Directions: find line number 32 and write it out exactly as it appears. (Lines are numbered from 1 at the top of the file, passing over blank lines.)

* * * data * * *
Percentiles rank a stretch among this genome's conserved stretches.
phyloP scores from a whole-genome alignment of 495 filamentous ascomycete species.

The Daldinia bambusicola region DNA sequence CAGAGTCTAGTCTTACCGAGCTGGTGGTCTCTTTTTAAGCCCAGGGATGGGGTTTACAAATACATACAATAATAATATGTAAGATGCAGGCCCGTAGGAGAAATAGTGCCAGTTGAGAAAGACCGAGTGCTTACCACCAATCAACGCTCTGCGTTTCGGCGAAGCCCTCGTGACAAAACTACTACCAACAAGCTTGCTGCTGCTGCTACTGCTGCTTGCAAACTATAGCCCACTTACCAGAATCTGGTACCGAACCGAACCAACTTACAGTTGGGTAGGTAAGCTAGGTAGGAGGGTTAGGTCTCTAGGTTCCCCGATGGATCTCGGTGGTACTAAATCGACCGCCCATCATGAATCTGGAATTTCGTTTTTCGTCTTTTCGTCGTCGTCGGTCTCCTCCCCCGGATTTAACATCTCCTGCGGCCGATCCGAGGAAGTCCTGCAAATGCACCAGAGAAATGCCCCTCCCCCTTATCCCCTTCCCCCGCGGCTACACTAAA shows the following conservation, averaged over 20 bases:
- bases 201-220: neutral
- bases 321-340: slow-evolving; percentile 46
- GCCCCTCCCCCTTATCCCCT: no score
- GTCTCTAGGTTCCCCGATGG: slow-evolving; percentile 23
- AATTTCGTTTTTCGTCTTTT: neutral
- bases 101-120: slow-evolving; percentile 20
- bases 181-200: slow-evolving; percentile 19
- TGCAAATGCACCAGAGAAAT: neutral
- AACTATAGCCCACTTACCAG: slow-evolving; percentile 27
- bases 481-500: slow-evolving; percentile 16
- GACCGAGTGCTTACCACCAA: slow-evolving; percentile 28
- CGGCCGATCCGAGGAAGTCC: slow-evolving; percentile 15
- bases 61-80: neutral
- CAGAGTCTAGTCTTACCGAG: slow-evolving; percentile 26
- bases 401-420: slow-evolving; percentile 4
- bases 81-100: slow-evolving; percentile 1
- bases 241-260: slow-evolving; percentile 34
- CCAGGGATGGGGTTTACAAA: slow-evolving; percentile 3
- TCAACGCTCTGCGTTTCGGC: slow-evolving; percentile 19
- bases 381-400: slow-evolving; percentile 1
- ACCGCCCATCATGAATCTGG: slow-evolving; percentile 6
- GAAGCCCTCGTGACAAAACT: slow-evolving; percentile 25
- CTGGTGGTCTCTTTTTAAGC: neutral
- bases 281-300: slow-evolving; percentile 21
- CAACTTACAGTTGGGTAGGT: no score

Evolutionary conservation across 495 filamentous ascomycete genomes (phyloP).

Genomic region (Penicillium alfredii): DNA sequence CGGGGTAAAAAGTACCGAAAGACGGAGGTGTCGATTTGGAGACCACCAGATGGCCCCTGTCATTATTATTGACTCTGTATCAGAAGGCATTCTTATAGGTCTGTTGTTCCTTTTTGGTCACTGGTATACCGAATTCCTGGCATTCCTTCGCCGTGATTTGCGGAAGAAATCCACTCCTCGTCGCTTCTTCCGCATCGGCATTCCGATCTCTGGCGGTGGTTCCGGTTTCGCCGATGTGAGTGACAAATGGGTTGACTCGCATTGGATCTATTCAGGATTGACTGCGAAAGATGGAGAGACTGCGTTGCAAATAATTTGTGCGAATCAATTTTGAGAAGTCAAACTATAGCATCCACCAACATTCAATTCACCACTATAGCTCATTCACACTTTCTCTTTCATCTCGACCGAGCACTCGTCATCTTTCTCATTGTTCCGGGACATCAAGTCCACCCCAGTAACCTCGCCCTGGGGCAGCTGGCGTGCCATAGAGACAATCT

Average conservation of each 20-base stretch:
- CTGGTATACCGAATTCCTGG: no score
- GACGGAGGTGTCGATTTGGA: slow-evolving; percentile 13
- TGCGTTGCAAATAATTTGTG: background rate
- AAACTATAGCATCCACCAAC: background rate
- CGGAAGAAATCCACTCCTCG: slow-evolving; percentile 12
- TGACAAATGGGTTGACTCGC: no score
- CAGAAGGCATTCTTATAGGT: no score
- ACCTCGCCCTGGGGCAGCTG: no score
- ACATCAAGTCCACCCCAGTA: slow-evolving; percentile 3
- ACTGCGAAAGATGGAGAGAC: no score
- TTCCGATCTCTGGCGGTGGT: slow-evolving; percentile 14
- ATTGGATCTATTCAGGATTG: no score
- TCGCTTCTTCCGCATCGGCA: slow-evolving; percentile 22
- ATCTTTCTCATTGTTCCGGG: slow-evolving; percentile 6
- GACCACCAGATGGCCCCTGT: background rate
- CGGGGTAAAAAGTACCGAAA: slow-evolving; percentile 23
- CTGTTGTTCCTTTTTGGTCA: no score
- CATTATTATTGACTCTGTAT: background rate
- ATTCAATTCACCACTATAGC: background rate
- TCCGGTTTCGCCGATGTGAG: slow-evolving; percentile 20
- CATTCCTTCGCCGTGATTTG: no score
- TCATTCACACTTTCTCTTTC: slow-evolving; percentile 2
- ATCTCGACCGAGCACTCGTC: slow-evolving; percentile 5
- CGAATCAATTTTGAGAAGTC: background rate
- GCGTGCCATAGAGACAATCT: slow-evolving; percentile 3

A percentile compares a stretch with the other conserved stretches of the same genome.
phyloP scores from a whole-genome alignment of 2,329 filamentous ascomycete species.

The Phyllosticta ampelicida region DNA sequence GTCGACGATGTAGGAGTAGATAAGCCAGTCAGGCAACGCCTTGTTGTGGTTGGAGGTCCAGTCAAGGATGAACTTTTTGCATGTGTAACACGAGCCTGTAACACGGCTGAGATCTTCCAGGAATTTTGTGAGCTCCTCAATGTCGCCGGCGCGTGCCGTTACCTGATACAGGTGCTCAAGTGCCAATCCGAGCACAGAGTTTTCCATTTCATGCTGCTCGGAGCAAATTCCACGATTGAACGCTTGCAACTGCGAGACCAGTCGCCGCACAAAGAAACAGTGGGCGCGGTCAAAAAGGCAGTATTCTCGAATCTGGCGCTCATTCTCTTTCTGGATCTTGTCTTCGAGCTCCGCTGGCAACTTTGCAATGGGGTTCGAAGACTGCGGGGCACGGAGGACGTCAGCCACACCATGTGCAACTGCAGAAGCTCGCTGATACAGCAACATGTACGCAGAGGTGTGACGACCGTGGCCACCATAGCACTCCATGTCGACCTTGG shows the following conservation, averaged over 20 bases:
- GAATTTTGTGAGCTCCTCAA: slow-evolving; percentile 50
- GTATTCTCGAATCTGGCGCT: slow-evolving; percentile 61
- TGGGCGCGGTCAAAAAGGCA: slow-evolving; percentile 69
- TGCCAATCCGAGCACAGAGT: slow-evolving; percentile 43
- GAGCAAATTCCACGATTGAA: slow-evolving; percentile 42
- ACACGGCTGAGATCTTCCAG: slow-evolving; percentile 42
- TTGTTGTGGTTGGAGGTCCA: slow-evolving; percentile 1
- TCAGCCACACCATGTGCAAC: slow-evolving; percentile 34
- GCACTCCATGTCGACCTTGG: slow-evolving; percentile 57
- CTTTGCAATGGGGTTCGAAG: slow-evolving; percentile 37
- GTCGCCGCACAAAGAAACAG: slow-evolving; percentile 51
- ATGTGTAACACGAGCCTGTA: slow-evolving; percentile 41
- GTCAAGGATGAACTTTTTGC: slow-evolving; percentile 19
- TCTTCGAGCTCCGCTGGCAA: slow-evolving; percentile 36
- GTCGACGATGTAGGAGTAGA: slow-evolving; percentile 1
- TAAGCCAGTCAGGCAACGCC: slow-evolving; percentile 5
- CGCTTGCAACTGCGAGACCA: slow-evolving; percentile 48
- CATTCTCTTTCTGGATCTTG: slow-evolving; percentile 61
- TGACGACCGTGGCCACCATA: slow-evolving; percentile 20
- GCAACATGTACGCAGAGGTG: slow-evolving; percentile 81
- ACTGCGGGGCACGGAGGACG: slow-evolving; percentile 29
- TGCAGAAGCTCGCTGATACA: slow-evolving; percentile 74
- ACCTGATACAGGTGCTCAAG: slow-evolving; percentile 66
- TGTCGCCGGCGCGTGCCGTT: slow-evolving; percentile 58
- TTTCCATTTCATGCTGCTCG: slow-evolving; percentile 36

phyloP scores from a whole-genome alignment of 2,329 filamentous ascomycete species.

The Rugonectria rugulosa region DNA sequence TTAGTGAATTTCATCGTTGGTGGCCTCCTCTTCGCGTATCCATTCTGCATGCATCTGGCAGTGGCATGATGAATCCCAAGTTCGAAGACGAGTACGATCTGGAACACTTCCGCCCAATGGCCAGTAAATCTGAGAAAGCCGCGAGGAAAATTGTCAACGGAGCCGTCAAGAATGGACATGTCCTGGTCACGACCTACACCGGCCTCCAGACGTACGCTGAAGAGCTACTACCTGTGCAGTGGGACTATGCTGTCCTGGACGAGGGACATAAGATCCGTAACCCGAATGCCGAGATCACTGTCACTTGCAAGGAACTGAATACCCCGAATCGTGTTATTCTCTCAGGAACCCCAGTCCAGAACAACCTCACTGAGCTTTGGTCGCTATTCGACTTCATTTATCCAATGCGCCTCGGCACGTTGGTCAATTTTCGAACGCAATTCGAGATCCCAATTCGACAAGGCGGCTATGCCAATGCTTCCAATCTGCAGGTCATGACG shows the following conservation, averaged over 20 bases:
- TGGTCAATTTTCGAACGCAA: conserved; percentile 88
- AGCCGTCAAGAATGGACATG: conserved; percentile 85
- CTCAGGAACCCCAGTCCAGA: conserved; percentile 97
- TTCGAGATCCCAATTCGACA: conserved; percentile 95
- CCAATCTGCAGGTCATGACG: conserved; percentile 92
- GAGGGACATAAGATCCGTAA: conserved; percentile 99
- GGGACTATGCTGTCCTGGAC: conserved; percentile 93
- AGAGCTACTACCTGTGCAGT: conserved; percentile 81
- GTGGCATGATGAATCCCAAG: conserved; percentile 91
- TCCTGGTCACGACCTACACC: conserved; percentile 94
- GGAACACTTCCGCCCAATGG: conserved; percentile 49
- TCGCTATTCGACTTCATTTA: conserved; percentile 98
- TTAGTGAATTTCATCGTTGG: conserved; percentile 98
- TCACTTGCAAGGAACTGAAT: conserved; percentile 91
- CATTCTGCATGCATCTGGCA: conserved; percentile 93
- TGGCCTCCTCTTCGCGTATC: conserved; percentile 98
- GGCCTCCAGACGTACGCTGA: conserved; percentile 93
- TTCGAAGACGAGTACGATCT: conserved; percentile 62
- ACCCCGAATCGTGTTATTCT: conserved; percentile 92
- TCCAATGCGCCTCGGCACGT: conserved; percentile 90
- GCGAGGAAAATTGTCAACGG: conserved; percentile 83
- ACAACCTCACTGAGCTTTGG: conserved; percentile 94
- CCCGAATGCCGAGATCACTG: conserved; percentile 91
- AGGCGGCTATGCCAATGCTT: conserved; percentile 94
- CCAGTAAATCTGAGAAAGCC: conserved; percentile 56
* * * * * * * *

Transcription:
- CTGGTATACCGAATTCCTGG: no score